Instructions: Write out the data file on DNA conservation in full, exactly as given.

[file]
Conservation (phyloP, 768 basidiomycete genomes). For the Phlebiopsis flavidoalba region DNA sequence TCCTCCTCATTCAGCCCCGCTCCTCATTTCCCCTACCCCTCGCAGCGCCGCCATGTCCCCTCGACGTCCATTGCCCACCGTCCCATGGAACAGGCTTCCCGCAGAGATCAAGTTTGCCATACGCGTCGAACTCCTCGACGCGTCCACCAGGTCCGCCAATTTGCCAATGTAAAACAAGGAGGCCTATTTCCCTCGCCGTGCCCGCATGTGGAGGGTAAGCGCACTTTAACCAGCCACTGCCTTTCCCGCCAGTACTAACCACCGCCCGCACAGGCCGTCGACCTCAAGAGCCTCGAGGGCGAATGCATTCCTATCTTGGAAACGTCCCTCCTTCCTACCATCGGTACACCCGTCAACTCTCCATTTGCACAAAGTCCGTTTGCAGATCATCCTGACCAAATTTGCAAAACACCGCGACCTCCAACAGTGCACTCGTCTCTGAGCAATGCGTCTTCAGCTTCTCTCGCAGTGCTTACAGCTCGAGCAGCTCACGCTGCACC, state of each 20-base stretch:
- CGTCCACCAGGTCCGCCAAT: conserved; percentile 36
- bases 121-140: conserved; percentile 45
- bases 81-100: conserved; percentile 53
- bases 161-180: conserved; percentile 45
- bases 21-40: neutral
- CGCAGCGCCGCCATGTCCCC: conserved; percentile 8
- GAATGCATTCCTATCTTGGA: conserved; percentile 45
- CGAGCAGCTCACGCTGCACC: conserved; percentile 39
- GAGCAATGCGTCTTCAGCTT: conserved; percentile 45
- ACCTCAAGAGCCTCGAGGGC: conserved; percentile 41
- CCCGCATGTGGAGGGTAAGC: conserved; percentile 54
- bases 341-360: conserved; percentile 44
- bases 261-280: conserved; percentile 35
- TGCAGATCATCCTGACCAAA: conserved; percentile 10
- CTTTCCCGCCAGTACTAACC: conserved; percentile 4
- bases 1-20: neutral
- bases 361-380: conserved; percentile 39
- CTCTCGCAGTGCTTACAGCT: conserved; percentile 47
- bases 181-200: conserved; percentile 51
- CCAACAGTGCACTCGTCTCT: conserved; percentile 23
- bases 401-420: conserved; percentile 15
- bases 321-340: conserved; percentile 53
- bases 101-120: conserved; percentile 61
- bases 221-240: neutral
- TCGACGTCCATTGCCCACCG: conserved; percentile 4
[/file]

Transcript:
Conservation (phyloP, 768 basidiomycete genomes). For the Phlebiopsis flavidoalba region DNA sequence TCCTCCTCATTCAGCCCCGCTCCTCATTTCCCCTACCCCTCGCAGCGCCGCCATGTCCCCTCGACGTCCATTGCCCACCGTCCCATGGAACAGGCTTCCCGCAGAGATCAAGTTTGCCATACGCGTCGAACTCCTCGACGCGTCCACCAGGTCCGCCAATTTGCCAATGTAAAACAAGGAGGCCTATTTCCCTCGCCGTGCCCGCATGTGGAGGGTAAGCGCACTTTAACCAGCCACTGCCTTTCCCGCCAGTACTAACCACCGCCCGCACAGGCCGTCGACCTCAAGAGCCTCGAGGGCGAATGCATTCCTATCTTGGAAACGTCCCTCCTTCCTACCATCGGTACACCCGTCAACTCTCCATTTGCACAAAGTCCGTTTGCAGATCATCCTGACCAAATTTGCAAAACACCGCGACCTCCAACAGTGCACTCGTCTCTGAGCAATGCGTCTTCAGCTTCTCTCGCAGTGCTTACAGCTCGAGCAGCTCACGCTGCACC, state of each 20-base stretch:
- CGTCCACCAGGTCCGCCAAT: conserved; percentile 36
- bases 121-140: conserved; percentile 45
- bases 81-100: conserved; percentile 53
- bases 161-180: conserved; percentile 45
- bases 21-40: neutral
- CGCAGCGCCGCCATGTCCCC: conserved; percentile 8
- GAATGCATTCCTATCTTGGA: conserved; percentile 45
- CGAGCAGCTCACGCTGCACC: conserved; percentile 39
- GAGCAATGCGTCTTCAGCTT: conserved; percentile 45
- ACCTCAAGAGCCTCGAGGGC: conserved; percentile 41
- CCCGCATGTGGAGGGTAAGC: conserved; percentile 54
- bases 341-360: conserved; percentile 44
- bases 261-280: conserved; percentile 35
- TGCAGATCATCCTGACCAAA: conserved; percentile 10
- CTTTCCCGCCAGTACTAACC: conserved; percentile 4
- bases 1-20: neutral
- bases 361-380: conserved; percentile 39
- CTCTCGCAGTGCTTACAGCT: conserved; percentile 47
- bases 181-200: conserved; percentile 51
- CCAACAGTGCACTCGTCTCT: conserved; percentile 23
- bases 401-420: conserved; percentile 15
- bases 321-340: conserved; percentile 53
- bases 101-120: conserved; percentile 61
- bases 221-240: neutral
- TCGACGTCCATTGCCCACCG: conserved; percentile 4